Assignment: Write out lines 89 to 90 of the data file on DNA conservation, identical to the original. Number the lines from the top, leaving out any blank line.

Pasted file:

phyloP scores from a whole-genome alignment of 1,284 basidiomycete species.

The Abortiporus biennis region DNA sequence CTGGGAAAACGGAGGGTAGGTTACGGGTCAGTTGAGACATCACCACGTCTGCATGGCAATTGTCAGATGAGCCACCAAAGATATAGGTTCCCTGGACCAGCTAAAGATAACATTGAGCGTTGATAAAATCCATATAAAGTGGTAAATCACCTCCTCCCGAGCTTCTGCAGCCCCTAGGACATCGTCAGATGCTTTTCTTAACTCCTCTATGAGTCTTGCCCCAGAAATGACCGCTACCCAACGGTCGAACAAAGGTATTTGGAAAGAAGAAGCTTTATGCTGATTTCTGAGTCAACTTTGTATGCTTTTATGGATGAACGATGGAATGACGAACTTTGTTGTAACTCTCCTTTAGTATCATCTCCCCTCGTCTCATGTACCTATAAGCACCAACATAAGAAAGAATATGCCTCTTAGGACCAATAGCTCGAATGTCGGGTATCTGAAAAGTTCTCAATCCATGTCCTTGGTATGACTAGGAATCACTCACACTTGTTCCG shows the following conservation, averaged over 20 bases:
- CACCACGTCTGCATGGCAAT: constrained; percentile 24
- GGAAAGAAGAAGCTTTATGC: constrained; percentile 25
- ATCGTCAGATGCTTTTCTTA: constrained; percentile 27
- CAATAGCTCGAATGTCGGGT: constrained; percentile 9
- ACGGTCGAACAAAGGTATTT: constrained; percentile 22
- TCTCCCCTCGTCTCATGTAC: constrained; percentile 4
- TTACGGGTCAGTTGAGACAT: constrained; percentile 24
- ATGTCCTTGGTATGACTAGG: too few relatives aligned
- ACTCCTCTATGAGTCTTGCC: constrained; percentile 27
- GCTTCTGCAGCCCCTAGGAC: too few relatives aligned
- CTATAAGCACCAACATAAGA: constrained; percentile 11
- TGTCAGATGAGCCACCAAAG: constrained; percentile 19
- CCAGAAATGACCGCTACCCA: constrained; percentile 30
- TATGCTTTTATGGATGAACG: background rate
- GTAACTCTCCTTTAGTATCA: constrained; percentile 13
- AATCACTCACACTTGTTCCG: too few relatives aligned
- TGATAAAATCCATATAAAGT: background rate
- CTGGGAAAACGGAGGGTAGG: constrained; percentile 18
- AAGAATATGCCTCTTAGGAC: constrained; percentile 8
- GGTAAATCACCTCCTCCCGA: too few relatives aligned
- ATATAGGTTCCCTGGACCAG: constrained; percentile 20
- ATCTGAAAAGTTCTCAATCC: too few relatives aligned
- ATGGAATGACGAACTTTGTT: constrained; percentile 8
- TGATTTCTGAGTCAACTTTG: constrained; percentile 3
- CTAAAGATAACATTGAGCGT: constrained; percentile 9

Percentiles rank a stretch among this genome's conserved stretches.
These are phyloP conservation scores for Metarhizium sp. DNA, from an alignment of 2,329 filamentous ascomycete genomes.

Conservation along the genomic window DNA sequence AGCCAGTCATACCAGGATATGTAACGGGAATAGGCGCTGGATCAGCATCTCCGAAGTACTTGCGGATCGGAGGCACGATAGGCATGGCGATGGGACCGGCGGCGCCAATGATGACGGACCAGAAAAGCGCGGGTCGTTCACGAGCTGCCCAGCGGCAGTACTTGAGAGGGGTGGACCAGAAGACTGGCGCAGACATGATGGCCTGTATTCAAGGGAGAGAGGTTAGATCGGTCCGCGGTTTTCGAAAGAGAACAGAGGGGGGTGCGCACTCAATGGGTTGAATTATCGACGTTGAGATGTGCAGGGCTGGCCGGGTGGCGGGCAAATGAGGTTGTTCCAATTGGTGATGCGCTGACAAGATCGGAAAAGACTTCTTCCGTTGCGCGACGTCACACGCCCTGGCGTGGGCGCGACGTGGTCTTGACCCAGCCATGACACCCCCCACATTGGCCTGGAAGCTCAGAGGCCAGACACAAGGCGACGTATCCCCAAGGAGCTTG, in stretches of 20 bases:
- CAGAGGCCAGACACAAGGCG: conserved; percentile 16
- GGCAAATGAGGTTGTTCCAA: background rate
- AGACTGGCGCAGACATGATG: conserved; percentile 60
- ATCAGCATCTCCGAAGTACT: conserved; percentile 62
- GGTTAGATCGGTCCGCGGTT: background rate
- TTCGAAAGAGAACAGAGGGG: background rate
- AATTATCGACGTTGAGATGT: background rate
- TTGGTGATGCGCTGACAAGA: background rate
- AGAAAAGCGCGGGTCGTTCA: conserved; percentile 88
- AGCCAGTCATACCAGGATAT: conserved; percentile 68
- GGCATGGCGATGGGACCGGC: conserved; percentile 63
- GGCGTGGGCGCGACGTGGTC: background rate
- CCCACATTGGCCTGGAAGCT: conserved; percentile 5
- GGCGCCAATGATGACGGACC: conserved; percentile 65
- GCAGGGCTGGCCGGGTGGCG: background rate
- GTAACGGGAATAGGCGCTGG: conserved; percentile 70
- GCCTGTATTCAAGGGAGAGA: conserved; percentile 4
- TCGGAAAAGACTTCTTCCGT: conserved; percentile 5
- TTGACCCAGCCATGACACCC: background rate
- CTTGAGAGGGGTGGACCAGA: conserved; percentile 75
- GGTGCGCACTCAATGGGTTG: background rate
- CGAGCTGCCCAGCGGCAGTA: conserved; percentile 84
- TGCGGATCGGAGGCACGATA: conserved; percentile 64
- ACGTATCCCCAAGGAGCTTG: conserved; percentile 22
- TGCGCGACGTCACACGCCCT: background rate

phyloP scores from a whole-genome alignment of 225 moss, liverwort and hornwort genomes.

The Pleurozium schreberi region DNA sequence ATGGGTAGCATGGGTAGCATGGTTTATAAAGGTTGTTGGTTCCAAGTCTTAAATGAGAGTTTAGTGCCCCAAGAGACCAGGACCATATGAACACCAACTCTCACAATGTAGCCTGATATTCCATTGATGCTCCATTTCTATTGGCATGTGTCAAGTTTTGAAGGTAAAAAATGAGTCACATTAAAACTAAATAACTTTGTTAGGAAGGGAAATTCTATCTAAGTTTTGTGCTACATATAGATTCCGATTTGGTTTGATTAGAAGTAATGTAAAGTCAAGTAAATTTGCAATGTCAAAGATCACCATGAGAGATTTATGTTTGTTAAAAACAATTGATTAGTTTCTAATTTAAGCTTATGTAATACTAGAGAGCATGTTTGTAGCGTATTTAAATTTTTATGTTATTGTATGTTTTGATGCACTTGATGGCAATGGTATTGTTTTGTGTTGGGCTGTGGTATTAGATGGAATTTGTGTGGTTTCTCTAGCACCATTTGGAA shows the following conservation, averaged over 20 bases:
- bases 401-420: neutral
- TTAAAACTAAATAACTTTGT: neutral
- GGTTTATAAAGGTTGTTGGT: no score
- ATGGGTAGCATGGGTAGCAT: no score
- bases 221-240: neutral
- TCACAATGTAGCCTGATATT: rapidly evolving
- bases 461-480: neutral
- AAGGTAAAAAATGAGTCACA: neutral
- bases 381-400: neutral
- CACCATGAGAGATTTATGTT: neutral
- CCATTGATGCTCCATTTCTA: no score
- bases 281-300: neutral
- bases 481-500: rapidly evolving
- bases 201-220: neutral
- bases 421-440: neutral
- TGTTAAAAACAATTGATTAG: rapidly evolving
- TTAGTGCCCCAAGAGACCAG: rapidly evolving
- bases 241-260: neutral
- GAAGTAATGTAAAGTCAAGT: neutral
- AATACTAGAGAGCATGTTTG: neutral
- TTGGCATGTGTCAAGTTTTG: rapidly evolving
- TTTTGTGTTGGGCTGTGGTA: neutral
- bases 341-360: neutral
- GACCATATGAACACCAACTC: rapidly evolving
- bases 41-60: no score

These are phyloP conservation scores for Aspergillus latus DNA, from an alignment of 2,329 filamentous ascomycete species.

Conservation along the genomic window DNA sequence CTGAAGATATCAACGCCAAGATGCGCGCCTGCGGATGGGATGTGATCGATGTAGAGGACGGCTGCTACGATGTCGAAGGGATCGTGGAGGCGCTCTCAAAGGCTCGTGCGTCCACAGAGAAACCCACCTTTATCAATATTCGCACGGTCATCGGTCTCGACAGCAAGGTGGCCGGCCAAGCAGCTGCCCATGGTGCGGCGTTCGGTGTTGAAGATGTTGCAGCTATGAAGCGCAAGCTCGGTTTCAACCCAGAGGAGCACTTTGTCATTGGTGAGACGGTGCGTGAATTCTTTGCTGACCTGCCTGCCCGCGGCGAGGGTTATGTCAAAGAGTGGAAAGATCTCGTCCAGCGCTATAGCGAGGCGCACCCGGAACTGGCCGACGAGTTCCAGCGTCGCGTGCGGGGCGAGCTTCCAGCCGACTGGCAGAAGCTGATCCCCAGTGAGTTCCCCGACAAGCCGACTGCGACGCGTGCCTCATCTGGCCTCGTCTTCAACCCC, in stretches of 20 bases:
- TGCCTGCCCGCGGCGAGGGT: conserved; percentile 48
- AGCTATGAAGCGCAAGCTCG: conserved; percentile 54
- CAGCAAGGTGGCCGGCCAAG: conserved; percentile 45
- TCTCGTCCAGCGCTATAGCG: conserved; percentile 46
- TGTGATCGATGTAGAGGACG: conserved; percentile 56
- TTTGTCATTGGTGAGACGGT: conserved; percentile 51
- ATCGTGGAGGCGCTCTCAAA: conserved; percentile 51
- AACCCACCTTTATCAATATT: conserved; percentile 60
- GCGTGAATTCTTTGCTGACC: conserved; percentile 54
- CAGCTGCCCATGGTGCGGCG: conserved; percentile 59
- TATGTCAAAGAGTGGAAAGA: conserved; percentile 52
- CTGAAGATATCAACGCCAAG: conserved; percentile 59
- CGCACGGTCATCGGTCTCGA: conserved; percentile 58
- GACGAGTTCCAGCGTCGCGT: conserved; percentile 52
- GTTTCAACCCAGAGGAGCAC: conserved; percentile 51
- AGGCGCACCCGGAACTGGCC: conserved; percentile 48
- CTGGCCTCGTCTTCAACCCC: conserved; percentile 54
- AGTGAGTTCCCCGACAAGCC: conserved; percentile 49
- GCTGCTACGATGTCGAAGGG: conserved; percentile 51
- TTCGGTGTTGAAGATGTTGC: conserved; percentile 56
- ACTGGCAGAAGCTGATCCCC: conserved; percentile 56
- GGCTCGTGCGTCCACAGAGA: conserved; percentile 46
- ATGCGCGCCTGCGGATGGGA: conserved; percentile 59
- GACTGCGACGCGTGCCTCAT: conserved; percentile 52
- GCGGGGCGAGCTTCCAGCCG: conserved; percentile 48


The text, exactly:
- TGTGATCGATGTAGAGGACG: conserved; percentile 56
- TTTGTCATTGGTGAGACGGT: conserved; percentile 51